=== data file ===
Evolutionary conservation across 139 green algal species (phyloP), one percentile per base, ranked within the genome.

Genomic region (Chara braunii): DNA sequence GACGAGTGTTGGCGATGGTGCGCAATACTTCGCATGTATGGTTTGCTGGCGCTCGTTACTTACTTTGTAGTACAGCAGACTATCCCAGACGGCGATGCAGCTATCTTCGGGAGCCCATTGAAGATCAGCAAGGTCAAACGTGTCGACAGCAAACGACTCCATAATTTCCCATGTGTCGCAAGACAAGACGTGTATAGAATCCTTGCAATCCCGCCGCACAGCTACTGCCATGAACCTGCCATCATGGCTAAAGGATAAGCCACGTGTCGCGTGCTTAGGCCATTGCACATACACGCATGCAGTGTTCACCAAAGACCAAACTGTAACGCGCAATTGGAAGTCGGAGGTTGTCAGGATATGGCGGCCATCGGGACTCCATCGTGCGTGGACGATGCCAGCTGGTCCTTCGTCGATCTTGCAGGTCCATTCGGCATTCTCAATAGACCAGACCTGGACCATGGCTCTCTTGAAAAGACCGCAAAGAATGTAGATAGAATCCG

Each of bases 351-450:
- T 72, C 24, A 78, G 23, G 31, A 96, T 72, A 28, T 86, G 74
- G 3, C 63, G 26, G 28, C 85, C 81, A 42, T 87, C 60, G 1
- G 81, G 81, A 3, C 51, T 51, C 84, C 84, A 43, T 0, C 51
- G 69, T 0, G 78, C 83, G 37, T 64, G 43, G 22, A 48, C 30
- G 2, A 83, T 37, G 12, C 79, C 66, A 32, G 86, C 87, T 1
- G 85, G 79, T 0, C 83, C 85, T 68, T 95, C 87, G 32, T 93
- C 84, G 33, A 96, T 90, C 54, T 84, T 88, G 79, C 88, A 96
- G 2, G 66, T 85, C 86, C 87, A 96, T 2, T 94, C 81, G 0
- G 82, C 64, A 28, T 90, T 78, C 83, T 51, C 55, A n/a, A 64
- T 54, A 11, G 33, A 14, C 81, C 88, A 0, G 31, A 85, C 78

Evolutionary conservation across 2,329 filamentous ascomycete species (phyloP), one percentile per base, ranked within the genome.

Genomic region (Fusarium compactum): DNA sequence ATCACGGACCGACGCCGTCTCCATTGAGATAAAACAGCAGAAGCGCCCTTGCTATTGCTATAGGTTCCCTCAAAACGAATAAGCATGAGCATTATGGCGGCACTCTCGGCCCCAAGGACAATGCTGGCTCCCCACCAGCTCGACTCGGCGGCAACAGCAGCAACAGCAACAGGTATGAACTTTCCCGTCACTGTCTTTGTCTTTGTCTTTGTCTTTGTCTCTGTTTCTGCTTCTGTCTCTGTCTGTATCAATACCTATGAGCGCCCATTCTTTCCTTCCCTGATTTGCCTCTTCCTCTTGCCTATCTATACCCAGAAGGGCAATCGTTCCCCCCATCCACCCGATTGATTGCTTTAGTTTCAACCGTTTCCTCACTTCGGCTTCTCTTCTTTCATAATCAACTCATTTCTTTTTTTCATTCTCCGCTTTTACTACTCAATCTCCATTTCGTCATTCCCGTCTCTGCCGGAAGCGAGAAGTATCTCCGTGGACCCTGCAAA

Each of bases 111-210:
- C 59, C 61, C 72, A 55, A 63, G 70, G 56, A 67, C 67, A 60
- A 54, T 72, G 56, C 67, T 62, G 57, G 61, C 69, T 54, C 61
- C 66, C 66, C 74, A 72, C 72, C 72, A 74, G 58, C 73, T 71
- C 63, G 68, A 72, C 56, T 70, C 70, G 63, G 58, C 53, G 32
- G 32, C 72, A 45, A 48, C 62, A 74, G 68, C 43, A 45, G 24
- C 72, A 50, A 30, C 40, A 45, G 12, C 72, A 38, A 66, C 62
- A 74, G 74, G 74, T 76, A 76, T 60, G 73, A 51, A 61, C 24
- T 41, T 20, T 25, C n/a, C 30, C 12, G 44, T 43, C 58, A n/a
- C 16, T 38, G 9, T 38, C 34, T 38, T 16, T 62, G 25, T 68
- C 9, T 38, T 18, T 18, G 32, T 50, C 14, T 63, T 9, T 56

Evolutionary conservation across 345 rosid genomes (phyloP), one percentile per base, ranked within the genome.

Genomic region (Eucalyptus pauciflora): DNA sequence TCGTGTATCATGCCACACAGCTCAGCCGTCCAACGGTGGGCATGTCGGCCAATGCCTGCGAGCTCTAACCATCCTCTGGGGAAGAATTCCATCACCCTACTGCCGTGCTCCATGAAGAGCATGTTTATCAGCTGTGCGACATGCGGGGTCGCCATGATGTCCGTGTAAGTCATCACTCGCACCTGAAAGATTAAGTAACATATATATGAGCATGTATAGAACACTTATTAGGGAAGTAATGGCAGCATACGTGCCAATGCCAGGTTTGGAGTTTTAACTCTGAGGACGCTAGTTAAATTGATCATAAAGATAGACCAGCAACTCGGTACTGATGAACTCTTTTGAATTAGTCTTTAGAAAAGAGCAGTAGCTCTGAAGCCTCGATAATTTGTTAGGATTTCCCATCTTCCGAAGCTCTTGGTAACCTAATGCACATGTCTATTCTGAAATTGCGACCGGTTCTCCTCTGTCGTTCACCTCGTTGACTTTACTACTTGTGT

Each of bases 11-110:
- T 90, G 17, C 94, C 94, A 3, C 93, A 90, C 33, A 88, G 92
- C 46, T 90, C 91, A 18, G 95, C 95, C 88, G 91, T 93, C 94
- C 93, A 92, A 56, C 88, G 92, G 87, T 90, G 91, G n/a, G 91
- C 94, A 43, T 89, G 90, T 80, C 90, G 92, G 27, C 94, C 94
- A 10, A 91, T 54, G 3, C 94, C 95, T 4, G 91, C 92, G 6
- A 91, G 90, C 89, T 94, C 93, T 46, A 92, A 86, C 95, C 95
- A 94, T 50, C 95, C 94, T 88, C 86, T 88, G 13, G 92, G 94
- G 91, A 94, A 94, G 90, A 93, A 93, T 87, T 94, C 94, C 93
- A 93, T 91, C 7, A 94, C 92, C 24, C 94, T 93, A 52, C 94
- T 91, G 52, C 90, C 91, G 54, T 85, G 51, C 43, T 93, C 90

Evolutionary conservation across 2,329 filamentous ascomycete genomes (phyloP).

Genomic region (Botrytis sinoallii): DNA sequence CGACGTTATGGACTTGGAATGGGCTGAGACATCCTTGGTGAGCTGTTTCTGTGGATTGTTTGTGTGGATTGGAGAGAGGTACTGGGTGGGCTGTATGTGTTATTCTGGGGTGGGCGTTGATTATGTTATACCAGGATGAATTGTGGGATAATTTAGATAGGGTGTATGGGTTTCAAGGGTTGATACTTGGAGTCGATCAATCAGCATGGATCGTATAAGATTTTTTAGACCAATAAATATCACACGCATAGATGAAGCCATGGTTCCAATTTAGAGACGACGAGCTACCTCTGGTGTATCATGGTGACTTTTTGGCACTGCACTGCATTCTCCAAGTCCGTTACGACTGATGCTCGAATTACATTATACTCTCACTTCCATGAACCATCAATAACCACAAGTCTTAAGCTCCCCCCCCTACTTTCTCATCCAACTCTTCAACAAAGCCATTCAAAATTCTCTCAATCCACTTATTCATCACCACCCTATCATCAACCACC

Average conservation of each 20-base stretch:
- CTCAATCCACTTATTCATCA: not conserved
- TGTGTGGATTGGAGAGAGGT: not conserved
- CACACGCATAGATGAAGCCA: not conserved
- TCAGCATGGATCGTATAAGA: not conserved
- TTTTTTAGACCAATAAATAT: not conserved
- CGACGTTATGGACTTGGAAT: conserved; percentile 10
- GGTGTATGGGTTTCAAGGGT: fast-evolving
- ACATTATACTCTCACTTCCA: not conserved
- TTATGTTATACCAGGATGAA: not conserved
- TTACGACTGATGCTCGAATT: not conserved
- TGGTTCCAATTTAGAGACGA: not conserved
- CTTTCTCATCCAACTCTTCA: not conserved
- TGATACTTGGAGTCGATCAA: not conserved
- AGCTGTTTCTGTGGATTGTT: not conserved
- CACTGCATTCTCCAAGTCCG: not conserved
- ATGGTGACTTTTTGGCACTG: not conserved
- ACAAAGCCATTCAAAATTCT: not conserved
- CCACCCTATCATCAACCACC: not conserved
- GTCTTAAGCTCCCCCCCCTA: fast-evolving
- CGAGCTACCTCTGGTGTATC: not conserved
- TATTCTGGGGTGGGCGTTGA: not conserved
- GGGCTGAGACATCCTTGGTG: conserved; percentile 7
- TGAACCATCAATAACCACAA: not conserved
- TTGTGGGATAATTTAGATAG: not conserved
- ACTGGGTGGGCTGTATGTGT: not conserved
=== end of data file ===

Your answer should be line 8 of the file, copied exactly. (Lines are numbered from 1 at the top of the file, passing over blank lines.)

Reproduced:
- G 2, A 83, T 37, G 12, C 79, C 66, A 32, G 86, C 87, T 1